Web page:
Humorous 'hip' dialogue courtesy of Jack C Harris

Sometimes, when a character is written as a gay character, the writer will make little subtle references without explicitly stating it but for whatever reason DC editorial will decide it may not be the best time for the character to 'come out' (due to political reasons or otherwise) and they will quickly re-write the character to cover up any hints that they are amorous towards the same sex. [I think we all secretly suspect that this is what really happened to Jericho in the New Teen Titans.] The Ray mini-series shows zero indication of this. As a matter of fact, throughout the series he's actively pursuing his childhood sweetheart - a female neighbor he grew up with.

Joe Quesada cover art

The Ray mini-series was kind of released as a 'soft launch'. More specifically, it was DC's first "un-advertised special" of 1992.  DC did not distribute any promotional flyers or posters to comic book shops advertising this mini-series - merely a few house ads scattered in random DC titles. Some retailers reported that this mini-series sold just as well as Batman and Detective Comics, and it sold out quickly because retailers ordered low numbers due to the relative obscurity of this title. This mini-series did ultimately lead to The Ray ongoing series in 1994, but with a much different creative team.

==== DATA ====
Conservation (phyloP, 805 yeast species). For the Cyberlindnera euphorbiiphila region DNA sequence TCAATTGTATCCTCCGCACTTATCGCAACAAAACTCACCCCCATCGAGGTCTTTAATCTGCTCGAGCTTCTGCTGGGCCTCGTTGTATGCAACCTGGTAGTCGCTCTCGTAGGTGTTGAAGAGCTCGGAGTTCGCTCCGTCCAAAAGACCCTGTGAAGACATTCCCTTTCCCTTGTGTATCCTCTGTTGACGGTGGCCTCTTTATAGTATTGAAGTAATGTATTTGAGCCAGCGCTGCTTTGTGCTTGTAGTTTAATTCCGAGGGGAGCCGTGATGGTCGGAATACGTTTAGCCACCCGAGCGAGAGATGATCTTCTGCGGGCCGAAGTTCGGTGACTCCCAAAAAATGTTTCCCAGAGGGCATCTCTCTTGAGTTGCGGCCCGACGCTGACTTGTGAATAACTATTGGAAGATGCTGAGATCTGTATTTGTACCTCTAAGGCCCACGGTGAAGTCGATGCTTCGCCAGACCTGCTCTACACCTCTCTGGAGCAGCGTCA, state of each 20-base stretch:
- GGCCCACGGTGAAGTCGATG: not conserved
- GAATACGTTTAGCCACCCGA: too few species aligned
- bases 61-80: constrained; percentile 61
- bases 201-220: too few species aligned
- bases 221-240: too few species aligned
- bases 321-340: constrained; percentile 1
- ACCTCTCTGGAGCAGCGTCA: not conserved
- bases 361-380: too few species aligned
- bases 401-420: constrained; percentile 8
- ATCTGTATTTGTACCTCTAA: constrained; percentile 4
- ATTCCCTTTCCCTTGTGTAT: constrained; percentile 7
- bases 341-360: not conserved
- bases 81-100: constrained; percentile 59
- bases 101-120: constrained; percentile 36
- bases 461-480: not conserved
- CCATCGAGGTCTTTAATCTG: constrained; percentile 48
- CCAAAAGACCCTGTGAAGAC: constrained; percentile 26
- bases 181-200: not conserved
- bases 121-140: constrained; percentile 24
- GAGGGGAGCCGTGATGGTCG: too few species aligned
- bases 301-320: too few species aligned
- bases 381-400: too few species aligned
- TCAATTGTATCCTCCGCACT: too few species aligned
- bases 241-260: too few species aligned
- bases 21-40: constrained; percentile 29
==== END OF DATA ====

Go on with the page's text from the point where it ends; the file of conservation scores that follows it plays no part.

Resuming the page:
DC started to really amp up the hype around this character by having him appear in Justice League of America, The Adventures of Superman, Actions Comics, Bloodlines, Guy Gardner, Eclipso, and Justice League Quarterly in 1993. They even dedicated a card to him in their second Impel/SkyBox trading card set.

The Ray's 1993 SkyBox DC Cosmic Teams "rookie" card

If you get a chance to read this, either as single issues from a back issue bin or as the collected TPB (The Ray: In A Blaze of Power), I'd recommend that you pick it up as it's worth reading.  

1 comment:

  1. I really enjoyed this min-series when it came out. It's a bit of an ongoing gag with me saying things like this on my Waiting For Doom podcast, but I actually really did have a letter published in issue 5.